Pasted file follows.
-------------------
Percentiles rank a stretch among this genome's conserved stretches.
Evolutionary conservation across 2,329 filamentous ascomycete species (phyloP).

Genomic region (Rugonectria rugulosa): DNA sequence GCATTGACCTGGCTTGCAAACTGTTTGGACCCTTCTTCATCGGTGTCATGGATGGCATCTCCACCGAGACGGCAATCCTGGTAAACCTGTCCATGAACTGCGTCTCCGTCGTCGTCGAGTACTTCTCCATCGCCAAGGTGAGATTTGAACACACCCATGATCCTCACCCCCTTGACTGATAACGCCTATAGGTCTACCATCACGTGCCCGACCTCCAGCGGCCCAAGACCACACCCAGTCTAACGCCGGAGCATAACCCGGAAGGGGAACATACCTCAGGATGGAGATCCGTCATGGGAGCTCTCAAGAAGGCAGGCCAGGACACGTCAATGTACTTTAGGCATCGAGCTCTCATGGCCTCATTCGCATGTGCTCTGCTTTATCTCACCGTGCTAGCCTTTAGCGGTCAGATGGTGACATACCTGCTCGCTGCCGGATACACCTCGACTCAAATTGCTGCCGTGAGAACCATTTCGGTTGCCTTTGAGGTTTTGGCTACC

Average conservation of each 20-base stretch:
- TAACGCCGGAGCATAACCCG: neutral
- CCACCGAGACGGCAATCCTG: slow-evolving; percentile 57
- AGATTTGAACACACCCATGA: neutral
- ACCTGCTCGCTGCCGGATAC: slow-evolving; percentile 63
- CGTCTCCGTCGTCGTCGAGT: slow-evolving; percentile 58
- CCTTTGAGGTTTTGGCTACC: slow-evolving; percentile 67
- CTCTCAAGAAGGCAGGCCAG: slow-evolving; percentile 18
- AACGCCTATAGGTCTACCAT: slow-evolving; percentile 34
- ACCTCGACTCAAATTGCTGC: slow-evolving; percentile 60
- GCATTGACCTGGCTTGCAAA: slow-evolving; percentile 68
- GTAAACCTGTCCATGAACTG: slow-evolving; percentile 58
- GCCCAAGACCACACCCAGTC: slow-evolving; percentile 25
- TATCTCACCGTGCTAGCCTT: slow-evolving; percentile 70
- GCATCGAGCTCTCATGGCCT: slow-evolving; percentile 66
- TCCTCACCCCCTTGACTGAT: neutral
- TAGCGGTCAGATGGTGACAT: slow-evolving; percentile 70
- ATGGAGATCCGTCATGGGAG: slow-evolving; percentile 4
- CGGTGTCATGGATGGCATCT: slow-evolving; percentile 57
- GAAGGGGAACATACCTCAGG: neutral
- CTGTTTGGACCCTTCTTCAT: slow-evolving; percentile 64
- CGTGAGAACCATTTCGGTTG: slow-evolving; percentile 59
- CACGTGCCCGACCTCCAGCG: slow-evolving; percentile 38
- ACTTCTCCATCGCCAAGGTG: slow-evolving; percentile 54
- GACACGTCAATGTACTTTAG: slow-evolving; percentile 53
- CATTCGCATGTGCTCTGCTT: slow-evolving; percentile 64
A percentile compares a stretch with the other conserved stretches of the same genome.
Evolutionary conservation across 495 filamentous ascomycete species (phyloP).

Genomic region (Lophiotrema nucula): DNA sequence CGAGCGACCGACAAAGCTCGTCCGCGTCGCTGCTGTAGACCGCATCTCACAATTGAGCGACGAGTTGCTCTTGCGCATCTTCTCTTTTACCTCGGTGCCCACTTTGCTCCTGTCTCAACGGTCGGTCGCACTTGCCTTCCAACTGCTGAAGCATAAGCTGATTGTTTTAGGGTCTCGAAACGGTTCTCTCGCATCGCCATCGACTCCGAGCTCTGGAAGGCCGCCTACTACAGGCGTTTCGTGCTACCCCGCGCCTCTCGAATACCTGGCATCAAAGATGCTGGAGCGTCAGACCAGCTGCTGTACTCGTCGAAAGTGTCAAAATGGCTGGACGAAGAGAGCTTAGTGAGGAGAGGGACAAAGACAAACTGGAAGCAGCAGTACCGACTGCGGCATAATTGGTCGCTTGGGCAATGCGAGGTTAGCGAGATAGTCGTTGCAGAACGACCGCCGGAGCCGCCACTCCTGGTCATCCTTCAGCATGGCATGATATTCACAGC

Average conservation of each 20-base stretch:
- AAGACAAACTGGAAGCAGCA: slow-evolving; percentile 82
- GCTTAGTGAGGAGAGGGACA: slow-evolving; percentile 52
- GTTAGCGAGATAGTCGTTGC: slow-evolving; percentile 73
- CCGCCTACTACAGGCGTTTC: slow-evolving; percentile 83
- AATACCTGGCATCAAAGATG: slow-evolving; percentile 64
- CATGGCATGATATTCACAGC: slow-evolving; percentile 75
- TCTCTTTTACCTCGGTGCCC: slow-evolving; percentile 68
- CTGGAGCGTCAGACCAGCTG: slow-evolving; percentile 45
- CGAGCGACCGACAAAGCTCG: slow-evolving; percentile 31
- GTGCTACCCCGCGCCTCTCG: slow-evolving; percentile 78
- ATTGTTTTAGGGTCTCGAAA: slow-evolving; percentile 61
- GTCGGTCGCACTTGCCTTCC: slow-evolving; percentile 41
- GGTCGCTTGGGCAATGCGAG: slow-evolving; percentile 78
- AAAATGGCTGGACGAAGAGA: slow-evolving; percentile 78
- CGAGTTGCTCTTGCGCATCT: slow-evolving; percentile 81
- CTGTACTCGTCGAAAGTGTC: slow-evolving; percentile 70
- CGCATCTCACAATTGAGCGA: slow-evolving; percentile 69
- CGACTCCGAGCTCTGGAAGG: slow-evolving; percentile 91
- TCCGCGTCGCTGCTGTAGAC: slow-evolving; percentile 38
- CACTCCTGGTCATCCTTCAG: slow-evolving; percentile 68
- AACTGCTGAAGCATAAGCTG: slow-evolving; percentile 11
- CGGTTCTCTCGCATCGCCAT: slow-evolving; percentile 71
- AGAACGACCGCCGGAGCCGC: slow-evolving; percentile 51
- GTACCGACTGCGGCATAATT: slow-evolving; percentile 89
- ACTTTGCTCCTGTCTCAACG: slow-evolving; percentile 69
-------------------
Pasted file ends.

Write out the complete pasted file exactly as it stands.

Percentiles rank a stretch among this genome's conserved stretches.
Evolutionary conservation across 2,329 filamentous ascomycete species (phyloP).

Genomic region (Rugonectria rugulosa): DNA sequence GCATTGACCTGGCTTGCAAACTGTTTGGACCCTTCTTCATCGGTGTCATGGATGGCATCTCCACCGAGACGGCAATCCTGGTAAACCTGTCCATGAACTGCGTCTCCGTCGTCGTCGAGTACTTCTCCATCGCCAAGGTGAGATTTGAACACACCCATGATCCTCACCCCCTTGACTGATAACGCCTATAGGTCTACCATCACGTGCCCGACCTCCAGCGGCCCAAGACCACACCCAGTCTAACGCCGGAGCATAACCCGGAAGGGGAACATACCTCAGGATGGAGATCCGTCATGGGAGCTCTCAAGAAGGCAGGCCAGGACACGTCAATGTACTTTAGGCATCGAGCTCTCATGGCCTCATTCGCATGTGCTCTGCTTTATCTCACCGTGCTAGCCTTTAGCGGTCAGATGGTGACATACCTGCTCGCTGCCGGATACACCTCGACTCAAATTGCTGCCGTGAGAACCATTTCGGTTGCCTTTGAGGTTTTGGCTACC

Average conservation of each 20-base stretch:
- TAACGCCGGAGCATAACCCG: neutral
- CCACCGAGACGGCAATCCTG: slow-evolving; percentile 57
- AGATTTGAACACACCCATGA: neutral
- ACCTGCTCGCTGCCGGATAC: slow-evolving; percentile 63
- CGTCTCCGTCGTCGTCGAGT: slow-evolving; percentile 58
- CCTTTGAGGTTTTGGCTACC: slow-evolving; percentile 67
- CTCTCAAGAAGGCAGGCCAG: slow-evolving; percentile 18
- AACGCCTATAGGTCTACCAT: slow-evolving; percentile 34
- ACCTCGACTCAAATTGCTGC: slow-evolving; percentile 60
- GCATTGACCTGGCTTGCAAA: slow-evolving; percentile 68
- GTAAACCTGTCCATGAACTG: slow-evolving; percentile 58
- GCCCAAGACCACACCCAGTC: slow-evolving; percentile 25
- TATCTCACCGTGCTAGCCTT: slow-evolving; percentile 70
- GCATCGAGCTCTCATGGCCT: slow-evolving; percentile 66
- TCCTCACCCCCTTGACTGAT: neutral
- TAGCGGTCAGATGGTGACAT: slow-evolving; percentile 70
- ATGGAGATCCGTCATGGGAG: slow-evolving; percentile 4
- CGGTGTCATGGATGGCATCT: slow-evolving; percentile 57
- GAAGGGGAACATACCTCAGG: neutral
- CTGTTTGGACCCTTCTTCAT: slow-evolving; percentile 64
- CGTGAGAACCATTTCGGTTG: slow-evolving; percentile 59
- CACGTGCCCGACCTCCAGCG: slow-evolving; percentile 38
- ACTTCTCCATCGCCAAGGTG: slow-evolving; percentile 54
- GACACGTCAATGTACTTTAG: slow-evolving; percentile 53
- CATTCGCATGTGCTCTGCTT: slow-evolving; percentile 64
A percentile compares a stretch with the other conserved stretches of the same genome.
Evolutionary conservation across 495 filamentous ascomycete species (phyloP).

Genomic region (Lophiotrema nucula): DNA sequence CGAGCGACCGACAAAGCTCGTCCGCGTCGCTGCTGTAGACCGCATCTCACAATTGAGCGACGAGTTGCTCTTGCGCATCTTCTCTTTTACCTCGGTGCCCACTTTGCTCCTGTCTCAACGGTCGGTCGCACTTGCCTTCCAACTGCTGAAGCATAAGCTGATTGTTTTAGGGTCTCGAAACGGTTCTCTCGCATCGCCATCGACTCCGAGCTCTGGAAGGCCGCCTACTACAGGCGTTTCGTGCTACCCCGCGCCTCTCGAATACCTGGCATCAAAGATGCTGGAGCGTCAGACCAGCTGCTGTACTCGTCGAAAGTGTCAAAATGGCTGGACGAAGAGAGCTTAGTGAGGAGAGGGACAAAGACAAACTGGAAGCAGCAGTACCGACTGCGGCATAATTGGTCGCTTGGGCAATGCGAGGTTAGCGAGATAGTCGTTGCAGAACGACCGCCGGAGCCGCCACTCCTGGTCATCCTTCAGCATGGCATGATATTCACAGC

Average conservation of each 20-base stretch:
- AAGACAAACTGGAAGCAGCA: slow-evolving; percentile 82
- GCTTAGTGAGGAGAGGGACA: slow-evolving; percentile 52
- GTTAGCGAGATAGTCGTTGC: slow-evolving; percentile 73
- CCGCCTACTACAGGCGTTTC: slow-evolving; percentile 83
- AATACCTGGCATCAAAGATG: slow-evolving; percentile 64
- CATGGCATGATATTCACAGC: slow-evolving; percentile 75
- TCTCTTTTACCTCGGTGCCC: slow-evolving; percentile 68
- CTGGAGCGTCAGACCAGCTG: slow-evolving; percentile 45
- CGAGCGACCGACAAAGCTCG: slow-evolving; percentile 31
- GTGCTACCCCGCGCCTCTCG: slow-evolving; percentile 78
- ATTGTTTTAGGGTCTCGAAA: slow-evolving; percentile 61
- GTCGGTCGCACTTGCCTTCC: slow-evolving; percentile 41
- GGTCGCTTGGGCAATGCGAG: slow-evolving; percentile 78
- AAAATGGCTGGACGAAGAGA: slow-evolving; percentile 78
- CGAGTTGCTCTTGCGCATCT: slow-evolving; percentile 81
- CTGTACTCGTCGAAAGTGTC: slow-evolving; percentile 70
- CGCATCTCACAATTGAGCGA: slow-evolving; percentile 69
- CGACTCCGAGCTCTGGAAGG: slow-evolving; percentile 91
- TCCGCGTCGCTGCTGTAGAC: slow-evolving; percentile 38
- CACTCCTGGTCATCCTTCAG: slow-evolving; percentile 68
- AACTGCTGAAGCATAAGCTG: slow-evolving; percentile 11
- CGGTTCTCTCGCATCGCCAT: slow-evolving; percentile 71
- AGAACGACCGCCGGAGCCGC: slow-evolving; percentile 51
- GTACCGACTGCGGCATAATT: slow-evolving; percentile 89
- ACTTTGCTCCTGTCTCAACG: slow-evolving; percentile 69